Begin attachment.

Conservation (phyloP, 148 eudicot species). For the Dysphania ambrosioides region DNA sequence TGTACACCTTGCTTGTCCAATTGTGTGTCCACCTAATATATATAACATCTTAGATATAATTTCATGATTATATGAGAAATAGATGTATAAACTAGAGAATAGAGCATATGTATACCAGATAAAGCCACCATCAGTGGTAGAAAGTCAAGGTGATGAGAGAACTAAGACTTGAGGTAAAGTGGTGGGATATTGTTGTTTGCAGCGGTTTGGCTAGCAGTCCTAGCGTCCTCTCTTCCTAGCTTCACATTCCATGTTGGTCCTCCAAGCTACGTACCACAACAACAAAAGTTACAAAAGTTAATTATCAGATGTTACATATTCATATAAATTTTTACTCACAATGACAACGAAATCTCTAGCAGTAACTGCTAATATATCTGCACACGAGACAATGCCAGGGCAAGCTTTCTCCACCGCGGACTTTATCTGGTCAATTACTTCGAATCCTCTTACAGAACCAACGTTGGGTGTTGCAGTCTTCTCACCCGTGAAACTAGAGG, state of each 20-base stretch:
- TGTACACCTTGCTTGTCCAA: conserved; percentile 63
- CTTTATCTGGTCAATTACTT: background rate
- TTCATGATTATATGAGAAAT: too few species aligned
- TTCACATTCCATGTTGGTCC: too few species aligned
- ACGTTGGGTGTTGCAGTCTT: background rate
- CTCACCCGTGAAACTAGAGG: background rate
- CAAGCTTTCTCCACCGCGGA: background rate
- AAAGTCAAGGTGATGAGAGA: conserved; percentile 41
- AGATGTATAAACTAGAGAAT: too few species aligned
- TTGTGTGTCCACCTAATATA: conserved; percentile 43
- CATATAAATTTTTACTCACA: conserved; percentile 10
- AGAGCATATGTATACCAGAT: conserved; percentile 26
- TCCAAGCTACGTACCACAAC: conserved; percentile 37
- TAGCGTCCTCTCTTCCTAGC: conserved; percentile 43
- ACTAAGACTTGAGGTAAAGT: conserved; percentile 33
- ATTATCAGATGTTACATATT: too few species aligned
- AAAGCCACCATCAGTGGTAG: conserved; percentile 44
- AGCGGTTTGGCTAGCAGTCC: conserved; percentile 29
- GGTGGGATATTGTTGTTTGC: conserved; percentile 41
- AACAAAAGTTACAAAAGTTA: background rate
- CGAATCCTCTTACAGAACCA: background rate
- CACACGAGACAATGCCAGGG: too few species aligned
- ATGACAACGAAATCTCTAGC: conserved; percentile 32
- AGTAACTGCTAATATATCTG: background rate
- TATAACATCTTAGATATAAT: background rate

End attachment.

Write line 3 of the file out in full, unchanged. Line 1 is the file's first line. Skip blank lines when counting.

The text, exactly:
- CTTTATCTGGTCAATTACTT: background rate